The Cow Creek Tribe has a long history of managing forestland in the area where Douglas County now exists. In the Elliott, trees were sparse, grass grew head high and there were plenty of meadows for elk to graze.

However, the tribe was terminated in the 1850s and many of the traditional forestry practices were taken away with their land.

Now, Rondeau’s generation is one of the first to have timber land again.

Vredenburg said between the time the tribe was occupying its ancestral lands and now, the forest has changed dramatically, with more timber crowded together.

Gordon, who’s also the co-chairman of the three assessments for the National Indian Forest Resources Management Act, found through his site visits across the country that where tribal lands exist, forest management is going well, but the tribes are underfunded and the lands are increasingly threatened by wildfire, disease, insects, development, climate change, urbanization and declining access to markets.

“With the small amount of land they have now, we’re trying to employ modern techniques while blending traditional knowledge and we’re looking at using a variety of different approaches from variable retention harvesting and reintroducing fire to those landscapes in a thoughtful way,” Vredenburg said of Cow Creek.

“That does include logging, and while logging can be controversial, our goal is to leave a plot in the position where it can become healthy again and to contribute to it being healthy now, whether it’s through thinning or other methods,” Rondeau added.

Cow Creek had a treaty in 1854 to designate a permanent reservation, but the treaty was never recognized. The tribe is hoping that Congress will finally create the reservation. In the meantime, Cow Creek has a goal to buy back its historic forestland that is now under federal ownership.

“I wish them well in their efforts and I’m very glad they continue to work toward forestry management as a long-term economic development tool,” said Wayne Shammel, the former attorney for Cow Creek. He retired from that position in 2014 after 19 years of providing legal counsel, drafting legislation for land acquisitions and lobbying to get the lands placed in a trust.

“It’s been in the long-term strategic plan of the tribe since its restoration and having been there a long time it’s nice to see they’re continuing their efforts to not just acquire land but work cooperatively with the regional timber companies and forestry management,” Shammel said. “It looks like some of their efforts are beginning to mature. I know they’ve completed some sales and they have done some harvests and things seem to be progressing well and I’m happy for them.”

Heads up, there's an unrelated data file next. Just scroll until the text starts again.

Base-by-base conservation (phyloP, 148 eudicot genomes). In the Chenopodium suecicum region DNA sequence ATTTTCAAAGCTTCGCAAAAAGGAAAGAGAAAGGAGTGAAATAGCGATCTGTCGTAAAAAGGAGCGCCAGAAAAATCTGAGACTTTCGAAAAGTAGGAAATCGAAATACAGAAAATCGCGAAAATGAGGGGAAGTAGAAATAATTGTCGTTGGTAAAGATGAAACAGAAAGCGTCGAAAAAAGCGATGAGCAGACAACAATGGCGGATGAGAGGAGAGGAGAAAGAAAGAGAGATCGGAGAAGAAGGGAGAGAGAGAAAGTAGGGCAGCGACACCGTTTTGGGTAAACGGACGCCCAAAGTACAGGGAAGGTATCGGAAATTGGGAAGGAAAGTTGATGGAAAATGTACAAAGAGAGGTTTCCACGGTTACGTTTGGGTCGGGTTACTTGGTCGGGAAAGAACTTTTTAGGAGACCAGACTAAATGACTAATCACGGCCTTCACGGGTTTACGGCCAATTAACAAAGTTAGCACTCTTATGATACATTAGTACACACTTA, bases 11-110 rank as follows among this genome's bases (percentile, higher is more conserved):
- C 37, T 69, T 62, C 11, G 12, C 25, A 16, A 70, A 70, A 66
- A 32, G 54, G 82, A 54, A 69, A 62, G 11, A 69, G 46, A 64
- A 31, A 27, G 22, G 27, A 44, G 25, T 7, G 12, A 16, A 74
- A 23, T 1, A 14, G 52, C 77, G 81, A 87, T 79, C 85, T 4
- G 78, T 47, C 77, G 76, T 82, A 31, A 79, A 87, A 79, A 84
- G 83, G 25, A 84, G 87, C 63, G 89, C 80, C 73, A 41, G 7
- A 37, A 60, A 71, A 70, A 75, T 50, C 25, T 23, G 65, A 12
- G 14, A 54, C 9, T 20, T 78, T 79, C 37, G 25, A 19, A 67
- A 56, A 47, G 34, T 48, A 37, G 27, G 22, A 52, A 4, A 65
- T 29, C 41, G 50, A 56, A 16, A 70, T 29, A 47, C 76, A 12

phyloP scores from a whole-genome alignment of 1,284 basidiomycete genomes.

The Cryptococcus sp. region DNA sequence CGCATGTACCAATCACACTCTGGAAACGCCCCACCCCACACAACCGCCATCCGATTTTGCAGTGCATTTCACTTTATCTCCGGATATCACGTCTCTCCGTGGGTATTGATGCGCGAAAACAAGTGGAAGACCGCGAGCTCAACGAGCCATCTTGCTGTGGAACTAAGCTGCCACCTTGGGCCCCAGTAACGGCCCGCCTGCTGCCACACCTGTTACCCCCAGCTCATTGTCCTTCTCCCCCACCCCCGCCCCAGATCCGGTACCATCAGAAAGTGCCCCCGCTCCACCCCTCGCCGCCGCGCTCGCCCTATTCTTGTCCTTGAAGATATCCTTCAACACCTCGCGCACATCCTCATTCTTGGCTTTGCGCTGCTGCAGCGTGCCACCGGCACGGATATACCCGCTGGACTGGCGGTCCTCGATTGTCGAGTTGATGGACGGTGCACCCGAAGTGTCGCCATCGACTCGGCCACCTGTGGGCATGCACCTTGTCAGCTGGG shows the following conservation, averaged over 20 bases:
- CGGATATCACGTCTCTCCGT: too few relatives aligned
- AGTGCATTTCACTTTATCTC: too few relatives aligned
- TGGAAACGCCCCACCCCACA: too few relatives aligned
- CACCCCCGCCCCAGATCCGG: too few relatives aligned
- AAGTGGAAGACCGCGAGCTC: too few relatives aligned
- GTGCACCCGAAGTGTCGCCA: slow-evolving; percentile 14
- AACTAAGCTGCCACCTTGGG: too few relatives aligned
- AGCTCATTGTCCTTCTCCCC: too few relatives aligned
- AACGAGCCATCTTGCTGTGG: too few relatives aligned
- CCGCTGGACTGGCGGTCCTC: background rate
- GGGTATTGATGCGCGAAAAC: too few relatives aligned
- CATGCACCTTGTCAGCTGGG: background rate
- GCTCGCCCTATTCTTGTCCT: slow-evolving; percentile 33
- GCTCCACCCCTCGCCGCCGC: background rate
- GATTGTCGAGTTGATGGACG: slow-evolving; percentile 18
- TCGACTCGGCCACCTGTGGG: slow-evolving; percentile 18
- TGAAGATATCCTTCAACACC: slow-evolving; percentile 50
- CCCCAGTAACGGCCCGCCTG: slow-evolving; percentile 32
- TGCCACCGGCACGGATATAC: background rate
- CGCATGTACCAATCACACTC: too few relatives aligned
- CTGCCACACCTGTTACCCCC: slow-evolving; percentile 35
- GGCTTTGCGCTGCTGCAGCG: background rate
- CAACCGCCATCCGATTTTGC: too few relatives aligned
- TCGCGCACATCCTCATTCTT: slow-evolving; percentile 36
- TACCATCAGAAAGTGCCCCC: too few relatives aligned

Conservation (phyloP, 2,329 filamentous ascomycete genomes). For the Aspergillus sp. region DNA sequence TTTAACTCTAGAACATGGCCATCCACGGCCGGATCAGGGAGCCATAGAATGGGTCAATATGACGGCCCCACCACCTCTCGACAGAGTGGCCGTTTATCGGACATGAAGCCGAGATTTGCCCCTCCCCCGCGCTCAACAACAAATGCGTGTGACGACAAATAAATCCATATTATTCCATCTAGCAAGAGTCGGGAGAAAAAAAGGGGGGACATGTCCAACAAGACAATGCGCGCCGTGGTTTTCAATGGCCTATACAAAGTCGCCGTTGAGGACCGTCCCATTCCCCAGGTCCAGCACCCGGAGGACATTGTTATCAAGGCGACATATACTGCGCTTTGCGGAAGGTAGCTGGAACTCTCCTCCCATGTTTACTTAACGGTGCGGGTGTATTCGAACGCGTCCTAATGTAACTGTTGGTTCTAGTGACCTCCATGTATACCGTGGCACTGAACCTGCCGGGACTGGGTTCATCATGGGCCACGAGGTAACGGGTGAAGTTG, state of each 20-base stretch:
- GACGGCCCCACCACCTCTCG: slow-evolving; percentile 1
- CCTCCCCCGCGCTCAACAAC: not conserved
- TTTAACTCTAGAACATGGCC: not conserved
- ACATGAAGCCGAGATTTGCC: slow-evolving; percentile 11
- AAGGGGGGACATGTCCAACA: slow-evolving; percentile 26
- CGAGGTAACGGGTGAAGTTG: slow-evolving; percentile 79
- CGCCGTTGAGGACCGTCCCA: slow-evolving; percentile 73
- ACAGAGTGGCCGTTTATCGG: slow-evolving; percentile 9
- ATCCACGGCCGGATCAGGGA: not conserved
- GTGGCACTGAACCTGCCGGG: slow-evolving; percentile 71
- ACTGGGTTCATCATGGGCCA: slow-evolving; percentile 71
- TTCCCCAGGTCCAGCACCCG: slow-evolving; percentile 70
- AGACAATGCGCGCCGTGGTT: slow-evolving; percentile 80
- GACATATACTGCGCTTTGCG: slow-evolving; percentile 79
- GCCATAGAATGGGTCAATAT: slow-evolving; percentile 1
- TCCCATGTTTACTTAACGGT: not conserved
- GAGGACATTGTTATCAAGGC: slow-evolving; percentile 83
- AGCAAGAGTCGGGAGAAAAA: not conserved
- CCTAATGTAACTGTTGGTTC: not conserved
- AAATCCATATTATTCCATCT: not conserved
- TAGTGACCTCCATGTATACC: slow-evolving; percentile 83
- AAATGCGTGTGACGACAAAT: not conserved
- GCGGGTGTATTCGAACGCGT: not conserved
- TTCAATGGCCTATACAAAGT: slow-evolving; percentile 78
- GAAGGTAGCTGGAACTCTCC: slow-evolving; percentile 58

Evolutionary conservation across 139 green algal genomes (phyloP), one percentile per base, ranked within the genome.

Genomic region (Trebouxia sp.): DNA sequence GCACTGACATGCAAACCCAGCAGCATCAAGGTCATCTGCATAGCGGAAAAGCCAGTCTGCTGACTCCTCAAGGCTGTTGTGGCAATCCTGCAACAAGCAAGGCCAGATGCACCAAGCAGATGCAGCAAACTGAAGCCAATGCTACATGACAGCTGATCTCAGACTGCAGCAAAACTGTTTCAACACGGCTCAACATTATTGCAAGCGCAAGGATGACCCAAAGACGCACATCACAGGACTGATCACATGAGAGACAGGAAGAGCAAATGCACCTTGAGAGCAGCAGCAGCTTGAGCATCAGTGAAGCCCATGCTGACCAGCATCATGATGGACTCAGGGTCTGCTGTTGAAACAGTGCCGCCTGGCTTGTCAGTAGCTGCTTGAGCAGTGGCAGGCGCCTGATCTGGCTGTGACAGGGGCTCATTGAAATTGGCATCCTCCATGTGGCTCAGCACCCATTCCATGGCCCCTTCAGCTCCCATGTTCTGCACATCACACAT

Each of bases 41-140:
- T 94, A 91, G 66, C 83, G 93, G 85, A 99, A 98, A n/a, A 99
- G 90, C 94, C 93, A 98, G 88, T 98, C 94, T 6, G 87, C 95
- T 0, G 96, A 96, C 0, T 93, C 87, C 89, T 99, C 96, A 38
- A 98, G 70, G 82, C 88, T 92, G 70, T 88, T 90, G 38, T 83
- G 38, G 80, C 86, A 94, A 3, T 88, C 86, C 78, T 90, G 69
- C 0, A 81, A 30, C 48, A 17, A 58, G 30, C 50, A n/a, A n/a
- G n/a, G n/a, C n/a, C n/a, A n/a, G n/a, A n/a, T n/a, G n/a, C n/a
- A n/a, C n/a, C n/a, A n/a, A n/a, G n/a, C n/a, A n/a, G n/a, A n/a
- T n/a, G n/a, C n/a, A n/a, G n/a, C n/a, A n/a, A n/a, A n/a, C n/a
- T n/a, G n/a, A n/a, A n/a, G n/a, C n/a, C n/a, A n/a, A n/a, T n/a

Though the Cow Creek tribe and the Confederated Tribes haven’t been able to regain a large portion of their ancestral lands, they do a good job with what they have, Gordon said.

“They do a very good job of blending the objective of environmental health and timber production ... they’re able to do both,” Gordon said. “The forests these tribes are in are some of the most productive forests anywhere.”

Though the Cow Creek Tribe has yet to regain much of its original land, it does manage what it has sustainably, according to Gordon.

Before coming to work for the tribe, Vredenburg helped manage the Coquille Indian Tribe’s portion of regained land, according to the parameters of the Northwest Forest Plan, protecting water quality, habitats and old growth stands while producing an average of 3 million board feet per year.

“They did so successfully, so that’s the only land under the Northwest Forest Plan where both the environmental and timber targets have been met,” Gordon said.

Douglas County has been the epicenter of controversy around timber harvest and endangered species, particularly the spotted owl, but Vredenburg and Rondeau said Cow Creek can help provide models of a good approach to forest management that not only maintains the forest and its surrounding community, but improves it.

“I’m hoping through Tim’s leadership and the tribe’s historical desire to improve the landscape, we can provide methods and examples for others in the timber industry and environmentalists that can learn there is a happy medium,” Rondeau said.

“That’s one of our hopes in the Elliott project and really through anything the tribe works on, using traditional knowledge and blending that with modern technology and science to show relevant and effective management methods that support all the things we care about in the forest,” Vredenburg said.

Reporter Emily Hoard can be reached at 541-957-4217 or ehoard@nrtoday.com. Or follow her on Twitter @hoard_emily.

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Outdoors and Natural Resources Reporter

Emily Hoard is the business, outdoors and natural resources reporter for The News-Review. She can be reached at 541-957-4217 or by email at ehoard@nrtoday.com. Follow her on Twitter @hoard_emily.